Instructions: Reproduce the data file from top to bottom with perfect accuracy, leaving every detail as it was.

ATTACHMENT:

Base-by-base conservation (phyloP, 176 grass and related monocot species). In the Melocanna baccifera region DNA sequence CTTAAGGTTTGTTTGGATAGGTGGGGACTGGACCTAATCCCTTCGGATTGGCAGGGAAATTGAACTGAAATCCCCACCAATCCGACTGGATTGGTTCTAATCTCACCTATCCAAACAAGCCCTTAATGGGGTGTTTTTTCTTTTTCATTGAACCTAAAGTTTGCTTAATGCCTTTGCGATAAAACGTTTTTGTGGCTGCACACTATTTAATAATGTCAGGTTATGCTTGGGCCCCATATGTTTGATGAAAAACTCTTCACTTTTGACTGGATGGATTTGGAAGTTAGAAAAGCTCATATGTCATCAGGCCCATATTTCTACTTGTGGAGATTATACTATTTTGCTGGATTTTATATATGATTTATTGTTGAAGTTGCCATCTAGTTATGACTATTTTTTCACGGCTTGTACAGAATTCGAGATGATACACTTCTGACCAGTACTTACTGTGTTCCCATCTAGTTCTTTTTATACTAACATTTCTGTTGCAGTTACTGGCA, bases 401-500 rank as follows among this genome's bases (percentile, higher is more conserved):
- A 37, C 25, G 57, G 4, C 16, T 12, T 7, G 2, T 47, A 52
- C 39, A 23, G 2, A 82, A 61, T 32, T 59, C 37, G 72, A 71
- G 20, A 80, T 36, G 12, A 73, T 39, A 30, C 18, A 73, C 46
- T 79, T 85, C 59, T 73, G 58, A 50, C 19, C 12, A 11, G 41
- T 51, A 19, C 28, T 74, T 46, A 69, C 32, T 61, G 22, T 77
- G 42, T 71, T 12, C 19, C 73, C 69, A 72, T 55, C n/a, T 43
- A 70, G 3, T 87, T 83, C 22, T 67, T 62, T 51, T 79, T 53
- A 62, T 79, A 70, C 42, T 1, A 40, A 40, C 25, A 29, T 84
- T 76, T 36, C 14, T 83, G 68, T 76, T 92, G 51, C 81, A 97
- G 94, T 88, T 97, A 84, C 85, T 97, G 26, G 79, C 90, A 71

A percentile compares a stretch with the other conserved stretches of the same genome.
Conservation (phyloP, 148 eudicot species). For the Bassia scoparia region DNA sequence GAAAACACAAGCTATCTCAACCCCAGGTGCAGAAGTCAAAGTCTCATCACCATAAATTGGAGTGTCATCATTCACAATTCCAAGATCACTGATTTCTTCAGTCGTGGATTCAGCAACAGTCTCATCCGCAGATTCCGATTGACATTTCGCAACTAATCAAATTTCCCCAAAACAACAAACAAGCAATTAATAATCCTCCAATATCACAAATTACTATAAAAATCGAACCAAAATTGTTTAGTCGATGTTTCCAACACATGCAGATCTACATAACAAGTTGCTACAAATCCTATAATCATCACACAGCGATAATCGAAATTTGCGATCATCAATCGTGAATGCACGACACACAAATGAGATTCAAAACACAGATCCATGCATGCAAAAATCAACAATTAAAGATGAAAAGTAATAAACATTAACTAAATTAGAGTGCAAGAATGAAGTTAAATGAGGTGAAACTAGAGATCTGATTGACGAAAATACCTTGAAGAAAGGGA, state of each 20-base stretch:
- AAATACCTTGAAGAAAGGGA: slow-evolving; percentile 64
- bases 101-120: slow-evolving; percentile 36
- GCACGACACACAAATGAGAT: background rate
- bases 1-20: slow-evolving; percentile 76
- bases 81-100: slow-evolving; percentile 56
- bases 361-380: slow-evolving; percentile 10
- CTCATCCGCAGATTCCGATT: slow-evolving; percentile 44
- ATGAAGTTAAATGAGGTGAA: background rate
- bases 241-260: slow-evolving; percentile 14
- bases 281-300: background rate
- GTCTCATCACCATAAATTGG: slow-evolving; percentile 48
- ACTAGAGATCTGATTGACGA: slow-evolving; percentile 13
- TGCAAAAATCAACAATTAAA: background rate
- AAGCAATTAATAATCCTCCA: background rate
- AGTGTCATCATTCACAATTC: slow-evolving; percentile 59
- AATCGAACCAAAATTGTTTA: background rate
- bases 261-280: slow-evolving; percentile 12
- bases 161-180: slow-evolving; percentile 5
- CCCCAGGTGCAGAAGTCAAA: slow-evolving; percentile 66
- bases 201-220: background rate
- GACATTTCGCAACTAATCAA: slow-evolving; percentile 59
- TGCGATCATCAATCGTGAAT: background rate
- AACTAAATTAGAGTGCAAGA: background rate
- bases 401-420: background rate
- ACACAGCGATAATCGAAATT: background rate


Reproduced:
Base-by-base conservation (phyloP, 176 grass and related monocot species). In the Melocanna baccifera region DNA sequence CTTAAGGTTTGTTTGGATAGGTGGGGACTGGACCTAATCCCTTCGGATTGGCAGGGAAATTGAACTGAAATCCCCACCAATCCGACTGGATTGGTTCTAATCTCACCTATCCAAACAAGCCCTTAATGGGGTGTTTTTTCTTTTTCATTGAACCTAAAGTTTGCTTAATGCCTTTGCGATAAAACGTTTTTGTGGCTGCACACTATTTAATAATGTCAGGTTATGCTTGGGCCCCATATGTTTGATGAAAAACTCTTCACTTTTGACTGGATGGATTTGGAAGTTAGAAAAGCTCATATGTCATCAGGCCCATATTTCTACTTGTGGAGATTATACTATTTTGCTGGATTTTATATATGATTTATTGTTGAAGTTGCCATCTAGTTATGACTATTTTTTCACGGCTTGTACAGAATTCGAGATGATACACTTCTGACCAGTACTTACTGTGTTCCCATCTAGTTCTTTTTATACTAACATTTCTGTTGCAGTTACTGGCA, bases 401-500 rank as follows among this genome's bases (percentile, higher is more conserved):
- A 37, C 25, G 57, G 4, C 16, T 12, T 7, G 2, T 47, A 52
- C 39, A 23, G 2, A 82, A 61, T 32, T 59, C 37, G 72, A 71
- G 20, A 80, T 36, G 12, A 73, T 39, A 30, C 18, A 73, C 46
- T 79, T 85, C 59, T 73, G 58, A 50, C 19, C 12, A 11, G 41
- T 51, A 19, C 28, T 74, T 46, A 69, C 32, T 61, G 22, T 77
- G 42, T 71, T 12, C 19, C 73, C 69, A 72, T 55, C n/a, T 43
- A 70, G 3, T 87, T 83, C 22, T 67, T 62, T 51, T 79, T 53
- A 62, T 79, A 70, C 42, T 1, A 40, A 40, C 25, A 29, T 84
- T 76, T 36, C 14, T 83, G 68, T 76, T 92, G 51, C 81, A 97
- G 94, T 88, T 97, A 84, C 85, T 97, G 26, G 79, C 90, A 71

A percentile compares a stretch with the other conserved stretches of the same genome.
Conservation (phyloP, 148 eudicot species). For the Bassia scoparia region DNA sequence GAAAACACAAGCTATCTCAACCCCAGGTGCAGAAGTCAAAGTCTCATCACCATAAATTGGAGTGTCATCATTCACAATTCCAAGATCACTGATTTCTTCAGTCGTGGATTCAGCAACAGTCTCATCCGCAGATTCCGATTGACATTTCGCAACTAATCAAATTTCCCCAAAACAACAAACAAGCAATTAATAATCCTCCAATATCACAAATTACTATAAAAATCGAACCAAAATTGTTTAGTCGATGTTTCCAACACATGCAGATCTACATAACAAGTTGCTACAAATCCTATAATCATCACACAGCGATAATCGAAATTTGCGATCATCAATCGTGAATGCACGACACACAAATGAGATTCAAAACACAGATCCATGCATGCAAAAATCAACAATTAAAGATGAAAAGTAATAAACATTAACTAAATTAGAGTGCAAGAATGAAGTTAAATGAGGTGAAACTAGAGATCTGATTGACGAAAATACCTTGAAGAAAGGGA, state of each 20-base stretch:
- AAATACCTTGAAGAAAGGGA: slow-evolving; percentile 64
- bases 101-120: slow-evolving; percentile 36
- GCACGACACACAAATGAGAT: background rate
- bases 1-20: slow-evolving; percentile 76
- bases 81-100: slow-evolving; percentile 56
- bases 361-380: slow-evolving; percentile 10
- CTCATCCGCAGATTCCGATT: slow-evolving; percentile 44
- ATGAAGTTAAATGAGGTGAA: background rate
- bases 241-260: slow-evolving; percentile 14
- bases 281-300: background rate
- GTCTCATCACCATAAATTGG: slow-evolving; percentile 48
- ACTAGAGATCTGATTGACGA: slow-evolving; percentile 13
- TGCAAAAATCAACAATTAAA: background rate
- AAGCAATTAATAATCCTCCA: background rate
- AGTGTCATCATTCACAATTC: slow-evolving; percentile 59
- AATCGAACCAAAATTGTTTA: background rate
- bases 261-280: slow-evolving; percentile 12
- bases 161-180: slow-evolving; percentile 5
- CCCCAGGTGCAGAAGTCAAA: slow-evolving; percentile 66
- bases 201-220: background rate
- GACATTTCGCAACTAATCAA: slow-evolving; percentile 59
- TGCGATCATCAATCGTGAAT: background rate
- AACTAAATTAGAGTGCAAGA: background rate
- bases 401-420: background rate
- ACACAGCGATAATCGAAATT: background rate